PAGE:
# | Return: None
func LogWarning(message : String)  -> void:
	_LogMessage(message, EMessageSeverity.Warning)
	
# | Description: Logs a message with a severity of Error
# | Parameter message: The message string to output
# | Return: None
func LogError(message : String)  -> void:
	_LogMessage(message, EMessageSeverity.Error)
	
# | Description: Sets the current logging level
# | Parameter level: Required logging level
# | Return: None
func SetLoggingLevel(level : EMessageSeverity)  -> void:
	LoggingLevel = level

# | Description: Internal logging function for all message severities
# | Parameter message: The message string to output
# | Parameter severity: Severity of the message to output
# | Return: None
func _LogMessage(message : String, severity : EMessageSeverity)  -> void:
	if (LoggingLevel <= severity):
		var formattedMessage : String = "%s %s [%s] %s" % \
			[_GetDateForLog(), _GetTimeForLog(), _GetSeverityName(severity), message]
			
		# Write the message to the Godot output window
		_LogMessageOutput(formattedMessage)
		
		if (m_LogFile):
			# Write the message to the log file
			_LogMessageFile(formattedMessage)
		
# | Description: Internal logging function to standard output
# | Parameter message: The message string to output
# | Return: None
func _LogMessageOutput(message : String)  -> void:
	print(message)
		
# | Description: Internal logging function to a file
# | Parameter message: The message string to output
# | Return: None
func _LogMessageFile(message : String)  -> void:
	m_LogFile.store_string(message + "\n")
	m_LogFile.flush()

# | Description: Returns the name of the message severity as a string
# | Parameter messageSeverity: Severity enum of the message
# | Return: None
func _GetSeverityName(messageSeverity : EMessageSeverity) -> String:
	return m_MessageSeverityName[messageSeverity]

How to Use the Logger Class in Your Game

Here is an example of how you set up and use the logger in your game.

	# Set the logging level to Debug (show all messages)
	Logger.SetLoggingLevel(Logger.EMessageSeverity.Debug)
	
	# Set the base folder for the logs (each log will have a unique file name)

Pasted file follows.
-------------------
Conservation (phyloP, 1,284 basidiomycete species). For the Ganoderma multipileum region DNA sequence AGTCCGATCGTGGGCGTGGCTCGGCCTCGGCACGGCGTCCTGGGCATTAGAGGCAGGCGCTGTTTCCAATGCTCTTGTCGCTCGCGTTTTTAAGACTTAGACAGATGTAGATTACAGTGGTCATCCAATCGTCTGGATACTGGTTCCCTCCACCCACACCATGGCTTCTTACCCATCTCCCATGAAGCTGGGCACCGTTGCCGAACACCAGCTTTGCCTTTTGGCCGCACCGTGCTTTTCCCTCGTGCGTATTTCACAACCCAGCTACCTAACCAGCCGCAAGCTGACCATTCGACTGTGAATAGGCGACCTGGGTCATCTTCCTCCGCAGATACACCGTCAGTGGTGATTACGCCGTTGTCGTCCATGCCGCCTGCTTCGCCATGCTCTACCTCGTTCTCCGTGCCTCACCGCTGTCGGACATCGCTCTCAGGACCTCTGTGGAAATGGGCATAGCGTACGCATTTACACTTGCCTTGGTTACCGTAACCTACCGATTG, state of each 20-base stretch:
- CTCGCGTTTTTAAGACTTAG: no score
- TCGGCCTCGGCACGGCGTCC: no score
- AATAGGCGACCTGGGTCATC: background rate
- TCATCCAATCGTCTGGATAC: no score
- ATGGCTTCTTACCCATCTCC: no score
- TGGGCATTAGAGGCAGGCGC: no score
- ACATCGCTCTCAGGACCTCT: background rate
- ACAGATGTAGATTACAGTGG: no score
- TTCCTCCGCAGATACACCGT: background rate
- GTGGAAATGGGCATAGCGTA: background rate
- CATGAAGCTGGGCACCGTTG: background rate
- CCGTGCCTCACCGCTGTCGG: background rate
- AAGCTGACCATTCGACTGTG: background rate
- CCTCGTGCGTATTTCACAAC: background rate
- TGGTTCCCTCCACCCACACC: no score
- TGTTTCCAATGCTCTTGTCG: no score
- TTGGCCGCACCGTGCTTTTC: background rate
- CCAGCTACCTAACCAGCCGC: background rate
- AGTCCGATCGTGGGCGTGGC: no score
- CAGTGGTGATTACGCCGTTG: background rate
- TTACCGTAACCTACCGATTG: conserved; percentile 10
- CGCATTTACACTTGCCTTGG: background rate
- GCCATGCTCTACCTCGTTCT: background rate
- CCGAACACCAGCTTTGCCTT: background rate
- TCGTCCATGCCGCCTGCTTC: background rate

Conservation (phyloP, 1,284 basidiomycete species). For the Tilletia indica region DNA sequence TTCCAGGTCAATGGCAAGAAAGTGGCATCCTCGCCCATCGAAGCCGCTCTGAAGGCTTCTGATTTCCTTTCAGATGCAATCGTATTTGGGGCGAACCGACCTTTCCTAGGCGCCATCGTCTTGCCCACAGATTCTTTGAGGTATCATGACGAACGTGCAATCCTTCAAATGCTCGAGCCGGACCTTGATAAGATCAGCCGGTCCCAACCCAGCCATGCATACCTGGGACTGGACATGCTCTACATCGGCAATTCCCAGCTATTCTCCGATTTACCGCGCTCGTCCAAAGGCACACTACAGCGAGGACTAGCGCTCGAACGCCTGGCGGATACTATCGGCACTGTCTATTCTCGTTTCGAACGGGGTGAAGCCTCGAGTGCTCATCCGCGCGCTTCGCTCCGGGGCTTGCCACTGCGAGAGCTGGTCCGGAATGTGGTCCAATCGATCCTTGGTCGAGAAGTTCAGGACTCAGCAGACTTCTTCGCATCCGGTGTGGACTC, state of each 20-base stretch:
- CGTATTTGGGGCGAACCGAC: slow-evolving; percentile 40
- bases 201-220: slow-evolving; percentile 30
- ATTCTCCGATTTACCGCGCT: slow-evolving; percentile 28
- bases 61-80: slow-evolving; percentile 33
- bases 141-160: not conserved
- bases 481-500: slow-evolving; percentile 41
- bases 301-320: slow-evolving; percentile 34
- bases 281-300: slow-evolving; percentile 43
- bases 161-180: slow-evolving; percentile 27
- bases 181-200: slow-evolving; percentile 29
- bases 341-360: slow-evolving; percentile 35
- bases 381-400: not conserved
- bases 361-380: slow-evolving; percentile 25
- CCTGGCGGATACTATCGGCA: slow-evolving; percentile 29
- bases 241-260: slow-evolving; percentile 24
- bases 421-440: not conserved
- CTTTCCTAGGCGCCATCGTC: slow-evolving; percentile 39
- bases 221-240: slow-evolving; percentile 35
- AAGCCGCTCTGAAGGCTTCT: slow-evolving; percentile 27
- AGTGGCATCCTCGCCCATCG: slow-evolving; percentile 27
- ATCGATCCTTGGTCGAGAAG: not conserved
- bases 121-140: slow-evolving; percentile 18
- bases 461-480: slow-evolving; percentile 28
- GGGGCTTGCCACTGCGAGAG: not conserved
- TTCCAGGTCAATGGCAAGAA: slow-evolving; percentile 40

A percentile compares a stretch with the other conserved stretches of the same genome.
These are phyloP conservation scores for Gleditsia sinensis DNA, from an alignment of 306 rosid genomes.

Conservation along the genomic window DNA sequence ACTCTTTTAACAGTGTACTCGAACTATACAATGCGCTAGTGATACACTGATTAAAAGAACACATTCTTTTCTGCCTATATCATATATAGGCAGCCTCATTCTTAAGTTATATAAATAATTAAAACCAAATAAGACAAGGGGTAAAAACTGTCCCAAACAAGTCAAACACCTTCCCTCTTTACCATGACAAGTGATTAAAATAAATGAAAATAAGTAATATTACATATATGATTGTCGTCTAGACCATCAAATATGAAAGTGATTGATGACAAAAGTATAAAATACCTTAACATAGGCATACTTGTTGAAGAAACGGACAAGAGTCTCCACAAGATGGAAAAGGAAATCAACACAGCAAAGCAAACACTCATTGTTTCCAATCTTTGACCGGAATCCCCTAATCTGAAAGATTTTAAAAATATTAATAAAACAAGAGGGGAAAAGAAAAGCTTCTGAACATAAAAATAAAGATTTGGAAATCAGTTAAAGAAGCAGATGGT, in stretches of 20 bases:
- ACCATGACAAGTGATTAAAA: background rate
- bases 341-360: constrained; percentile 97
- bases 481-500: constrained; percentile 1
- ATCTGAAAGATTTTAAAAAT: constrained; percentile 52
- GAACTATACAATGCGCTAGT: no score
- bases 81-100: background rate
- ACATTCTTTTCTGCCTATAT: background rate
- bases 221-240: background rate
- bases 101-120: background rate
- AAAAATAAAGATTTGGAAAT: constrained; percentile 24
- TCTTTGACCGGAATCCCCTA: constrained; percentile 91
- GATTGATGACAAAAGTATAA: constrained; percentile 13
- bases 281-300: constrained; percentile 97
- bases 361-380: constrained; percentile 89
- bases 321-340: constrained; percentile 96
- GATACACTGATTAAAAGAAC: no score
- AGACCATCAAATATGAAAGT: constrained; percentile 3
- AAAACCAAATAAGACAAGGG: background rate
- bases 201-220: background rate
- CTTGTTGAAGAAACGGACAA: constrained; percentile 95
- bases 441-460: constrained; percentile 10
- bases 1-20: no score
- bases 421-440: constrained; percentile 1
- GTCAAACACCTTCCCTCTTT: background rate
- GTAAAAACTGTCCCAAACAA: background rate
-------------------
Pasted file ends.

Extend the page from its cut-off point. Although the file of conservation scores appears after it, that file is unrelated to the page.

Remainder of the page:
Logger.SetLogsFolder("res://Logs")
	
	# Create the log file
	var status = Logger.CreateLogFile()
	if (status != OK):
		# Write the warning to the Godot output window only
		Logger.LogWarning("Unable to create log file [ Error code: %d ]" % status)
		
	# Start logging stuff
	Logger.LogDebug("This is a debug message")
	Logger.LogInfo("This is an info message")
	Logger.LogWarning("This is a warning message")
	Logger.LogError("This is an error message")

The code is divided into two parts: the first half is used for setting the logger parameters, and the second half is responsible for message logging. In the first half, I set the logging level to ‘Debug,’ specify the base folder for all my game logs, and create the log file with a default name.

Please note that if, for some reason, the file cannot be created, the CreateLogFile(filename) method will return an error. In such cases, I handle the error by printing a warning to the Godot output window.

External Resources for Learning About Logging in Godot

If you are looking for a complete solution that you can use out-of-the-box, you might want to look at the code here: https://github.com/4d49/godot-logger. This repository provides an add-on tool that you can copy to your project. The cool thing about the implementation in this tool is the integration of the logging options into the Godot Project Settings.

Conclusion

As I mentioned at the beginning of the post, this class is extremely important for the software development process. The logging system I presented in this article is far from perfect and can be improved and expanded according to your needs.

You can also integrate this code with the Godot editor to display logging options in the Project Settings. This can be achieved by implementing an add-on tool.

Software plays a significant role in game development, and proficiency in it is crucial for success. The further I progress in my game development journey, the more I realize the importance of my software engineering knowledge. Visit my blog at Night Quest Game Blog to learn how to create system-driven games and maximize your software skills. Good luck!